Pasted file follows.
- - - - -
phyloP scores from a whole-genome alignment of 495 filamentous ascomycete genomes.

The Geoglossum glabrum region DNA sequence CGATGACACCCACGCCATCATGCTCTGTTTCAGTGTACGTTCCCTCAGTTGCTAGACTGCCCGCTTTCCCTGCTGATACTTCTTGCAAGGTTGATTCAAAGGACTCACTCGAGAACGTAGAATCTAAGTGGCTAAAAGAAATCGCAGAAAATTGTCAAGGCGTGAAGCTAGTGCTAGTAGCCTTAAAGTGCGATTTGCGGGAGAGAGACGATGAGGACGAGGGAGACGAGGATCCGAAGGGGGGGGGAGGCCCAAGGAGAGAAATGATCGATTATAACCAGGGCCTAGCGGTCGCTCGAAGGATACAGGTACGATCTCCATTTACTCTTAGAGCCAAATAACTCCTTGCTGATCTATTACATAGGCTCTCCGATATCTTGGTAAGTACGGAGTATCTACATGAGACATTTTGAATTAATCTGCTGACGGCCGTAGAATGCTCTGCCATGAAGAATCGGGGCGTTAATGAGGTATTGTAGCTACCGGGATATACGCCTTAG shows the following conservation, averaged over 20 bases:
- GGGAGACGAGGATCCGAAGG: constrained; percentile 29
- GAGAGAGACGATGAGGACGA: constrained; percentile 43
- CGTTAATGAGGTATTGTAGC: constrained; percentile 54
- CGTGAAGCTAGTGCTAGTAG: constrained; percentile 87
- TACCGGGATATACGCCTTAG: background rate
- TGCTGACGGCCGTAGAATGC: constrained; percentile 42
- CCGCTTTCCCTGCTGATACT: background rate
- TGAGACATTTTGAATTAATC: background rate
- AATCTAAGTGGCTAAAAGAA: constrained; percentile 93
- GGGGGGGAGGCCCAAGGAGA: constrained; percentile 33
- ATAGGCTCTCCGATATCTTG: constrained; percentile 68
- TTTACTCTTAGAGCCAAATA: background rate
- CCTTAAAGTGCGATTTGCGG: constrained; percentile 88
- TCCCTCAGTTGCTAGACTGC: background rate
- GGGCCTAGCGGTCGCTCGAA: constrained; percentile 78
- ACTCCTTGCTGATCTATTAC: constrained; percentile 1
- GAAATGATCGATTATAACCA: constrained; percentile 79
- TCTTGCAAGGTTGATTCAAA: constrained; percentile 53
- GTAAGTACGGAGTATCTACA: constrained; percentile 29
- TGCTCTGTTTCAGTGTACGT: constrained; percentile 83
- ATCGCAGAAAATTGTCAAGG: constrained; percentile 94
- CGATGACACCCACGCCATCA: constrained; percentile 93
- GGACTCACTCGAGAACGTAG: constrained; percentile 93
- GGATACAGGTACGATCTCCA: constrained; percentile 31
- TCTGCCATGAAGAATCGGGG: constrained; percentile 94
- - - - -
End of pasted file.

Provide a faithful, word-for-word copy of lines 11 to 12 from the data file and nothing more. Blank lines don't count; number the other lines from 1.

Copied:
- AATCTAAGTGGCTAAAAGAA: constrained; percentile 93
- GGGGGGGAGGCCCAAGGAGA: constrained; percentile 33